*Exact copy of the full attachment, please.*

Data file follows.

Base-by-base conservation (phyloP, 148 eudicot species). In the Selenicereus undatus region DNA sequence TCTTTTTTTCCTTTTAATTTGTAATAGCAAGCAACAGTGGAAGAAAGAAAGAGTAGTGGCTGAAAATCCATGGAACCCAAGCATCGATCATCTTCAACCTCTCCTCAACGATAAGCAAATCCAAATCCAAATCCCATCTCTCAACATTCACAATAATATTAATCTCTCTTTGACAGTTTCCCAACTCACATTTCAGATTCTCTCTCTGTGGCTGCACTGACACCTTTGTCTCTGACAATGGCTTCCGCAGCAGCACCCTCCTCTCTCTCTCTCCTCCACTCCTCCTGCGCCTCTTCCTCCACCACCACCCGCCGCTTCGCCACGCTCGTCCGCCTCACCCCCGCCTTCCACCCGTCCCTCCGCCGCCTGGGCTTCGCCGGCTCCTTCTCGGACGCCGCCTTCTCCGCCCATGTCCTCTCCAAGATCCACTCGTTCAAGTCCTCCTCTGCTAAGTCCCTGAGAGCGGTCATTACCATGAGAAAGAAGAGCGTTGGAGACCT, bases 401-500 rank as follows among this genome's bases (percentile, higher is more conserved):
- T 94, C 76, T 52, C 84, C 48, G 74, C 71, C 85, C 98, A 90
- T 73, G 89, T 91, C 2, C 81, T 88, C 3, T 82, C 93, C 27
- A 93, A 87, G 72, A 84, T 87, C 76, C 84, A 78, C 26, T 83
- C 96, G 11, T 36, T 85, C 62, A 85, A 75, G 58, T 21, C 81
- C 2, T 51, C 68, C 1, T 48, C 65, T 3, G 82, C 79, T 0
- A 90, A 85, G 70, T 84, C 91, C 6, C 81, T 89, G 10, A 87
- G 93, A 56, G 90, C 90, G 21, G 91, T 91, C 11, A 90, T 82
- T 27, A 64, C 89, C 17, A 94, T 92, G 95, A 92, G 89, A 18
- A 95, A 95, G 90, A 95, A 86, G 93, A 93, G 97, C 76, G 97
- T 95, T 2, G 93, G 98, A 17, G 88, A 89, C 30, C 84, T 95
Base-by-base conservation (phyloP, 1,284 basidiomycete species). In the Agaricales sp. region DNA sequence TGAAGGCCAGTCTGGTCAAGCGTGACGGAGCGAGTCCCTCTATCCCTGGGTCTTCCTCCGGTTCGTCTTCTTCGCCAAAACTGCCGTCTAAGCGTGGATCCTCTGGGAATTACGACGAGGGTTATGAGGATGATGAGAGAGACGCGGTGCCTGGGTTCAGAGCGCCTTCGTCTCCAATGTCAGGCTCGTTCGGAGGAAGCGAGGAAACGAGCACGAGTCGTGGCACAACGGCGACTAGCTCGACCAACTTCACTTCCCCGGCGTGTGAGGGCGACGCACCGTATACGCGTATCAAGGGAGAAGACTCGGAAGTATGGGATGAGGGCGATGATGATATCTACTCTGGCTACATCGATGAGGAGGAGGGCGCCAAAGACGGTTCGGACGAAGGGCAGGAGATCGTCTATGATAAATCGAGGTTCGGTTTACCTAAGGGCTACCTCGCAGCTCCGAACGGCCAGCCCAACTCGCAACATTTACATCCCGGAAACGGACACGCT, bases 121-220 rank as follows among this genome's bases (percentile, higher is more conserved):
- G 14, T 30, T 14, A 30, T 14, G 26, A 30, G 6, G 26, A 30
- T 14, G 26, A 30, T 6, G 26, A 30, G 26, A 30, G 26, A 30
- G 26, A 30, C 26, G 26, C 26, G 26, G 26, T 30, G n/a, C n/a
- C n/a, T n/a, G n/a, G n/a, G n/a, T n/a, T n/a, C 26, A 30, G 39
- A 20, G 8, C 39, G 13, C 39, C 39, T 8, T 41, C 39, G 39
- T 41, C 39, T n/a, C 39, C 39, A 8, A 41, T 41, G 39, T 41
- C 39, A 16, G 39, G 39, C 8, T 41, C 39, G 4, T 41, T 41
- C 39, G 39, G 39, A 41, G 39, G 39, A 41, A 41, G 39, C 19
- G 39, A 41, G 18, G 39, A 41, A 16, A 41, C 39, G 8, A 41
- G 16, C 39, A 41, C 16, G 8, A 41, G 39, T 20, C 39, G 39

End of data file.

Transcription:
Base-by-base conservation (phyloP, 148 eudicot species). In the Selenicereus undatus region DNA sequence TCTTTTTTTCCTTTTAATTTGTAATAGCAAGCAACAGTGGAAGAAAGAAAGAGTAGTGGCTGAAAATCCATGGAACCCAAGCATCGATCATCTTCAACCTCTCCTCAACGATAAGCAAATCCAAATCCAAATCCCATCTCTCAACATTCACAATAATATTAATCTCTCTTTGACAGTTTCCCAACTCACATTTCAGATTCTCTCTCTGTGGCTGCACTGACACCTTTGTCTCTGACAATGGCTTCCGCAGCAGCACCCTCCTCTCTCTCTCTCCTCCACTCCTCCTGCGCCTCTTCCTCCACCACCACCCGCCGCTTCGCCACGCTCGTCCGCCTCACCCCCGCCTTCCACCCGTCCCTCCGCCGCCTGGGCTTCGCCGGCTCCTTCTCGGACGCCGCCTTCTCCGCCCATGTCCTCTCCAAGATCCACTCGTTCAAGTCCTCCTCTGCTAAGTCCCTGAGAGCGGTCATTACCATGAGAAAGAAGAGCGTTGGAGACCT, bases 401-500 rank as follows among this genome's bases (percentile, higher is more conserved):
- T 94, C 76, T 52, C 84, C 48, G 74, C 71, C 85, C 98, A 90
- T 73, G 89, T 91, C 2, C 81, T 88, C 3, T 82, C 93, C 27
- A 93, A 87, G 72, A 84, T 87, C 76, C 84, A 78, C 26, T 83
- C 96, G 11, T 36, T 85, C 62, A 85, A 75, G 58, T 21, C 81
- C 2, T 51, C 68, C 1, T 48, C 65, T 3, G 82, C 79, T 0
- A 90, A 85, G 70, T 84, C 91, C 6, C 81, T 89, G 10, A 87
- G 93, A 56, G 90, C 90, G 21, G 91, T 91, C 11, A 90, T 82
- T 27, A 64, C 89, C 17, A 94, T 92, G 95, A 92, G 89, A 18
- A 95, A 95, G 90, A 95, A 86, G 93, A 93, G 97, C 76, G 97
- T 95, T 2, G 93, G 98, A 17, G 88, A 89, C 30, C 84, T 95
Base-by-base conservation (phyloP, 1,284 basidiomycete species). In the Agaricales sp. region DNA sequence TGAAGGCCAGTCTGGTCAAGCGTGACGGAGCGAGTCCCTCTATCCCTGGGTCTTCCTCCGGTTCGTCTTCTTCGCCAAAACTGCCGTCTAAGCGTGGATCCTCTGGGAATTACGACGAGGGTTATGAGGATGATGAGAGAGACGCGGTGCCTGGGTTCAGAGCGCCTTCGTCTCCAATGTCAGGCTCGTTCGGAGGAAGCGAGGAAACGAGCACGAGTCGTGGCACAACGGCGACTAGCTCGACCAACTTCACTTCCCCGGCGTGTGAGGGCGACGCACCGTATACGCGTATCAAGGGAGAAGACTCGGAAGTATGGGATGAGGGCGATGATGATATCTACTCTGGCTACATCGATGAGGAGGAGGGCGCCAAAGACGGTTCGGACGAAGGGCAGGAGATCGTCTATGATAAATCGAGGTTCGGTTTACCTAAGGGCTACCTCGCAGCTCCGAACGGCCAGCCCAACTCGCAACATTTACATCCCGGAAACGGACACGCT, bases 121-220 rank as follows among this genome's bases (percentile, higher is more conserved):
- G 14, T 30, T 14, A 30, T 14, G 26, A 30, G 6, G 26, A 30
- T 14, G 26, A 30, T 6, G 26, A 30, G 26, A 30, G 26, A 30
- G 26, A 30, C 26, G 26, C 26, G 26, G 26, T 30, G n/a, C n/a
- C n/a, T n/a, G n/a, G n/a, G n/a, T n/a, T n/a, C 26, A 30, G 39
- A 20, G 8, C 39, G 13, C 39, C 39, T 8, T 41, C 39, G 39
- T 41, C 39, T n/a, C 39, C 39, A 8, A 41, T 41, G 39, T 41
- C 39, A 16, G 39, G 39, C 8, T 41, C 39, G 4, T 41, T 41
- C 39, G 39, G 39, A 41, G 39, G 39, A 41, A 41, G 39, C 19
- G 39, A 41, G 18, G 39, A 41, A 16, A 41, C 39, G 8, A 41
- G 16, C 39, A 41, C 16, G 8, A 41, G 39, T 20, C 39, G 39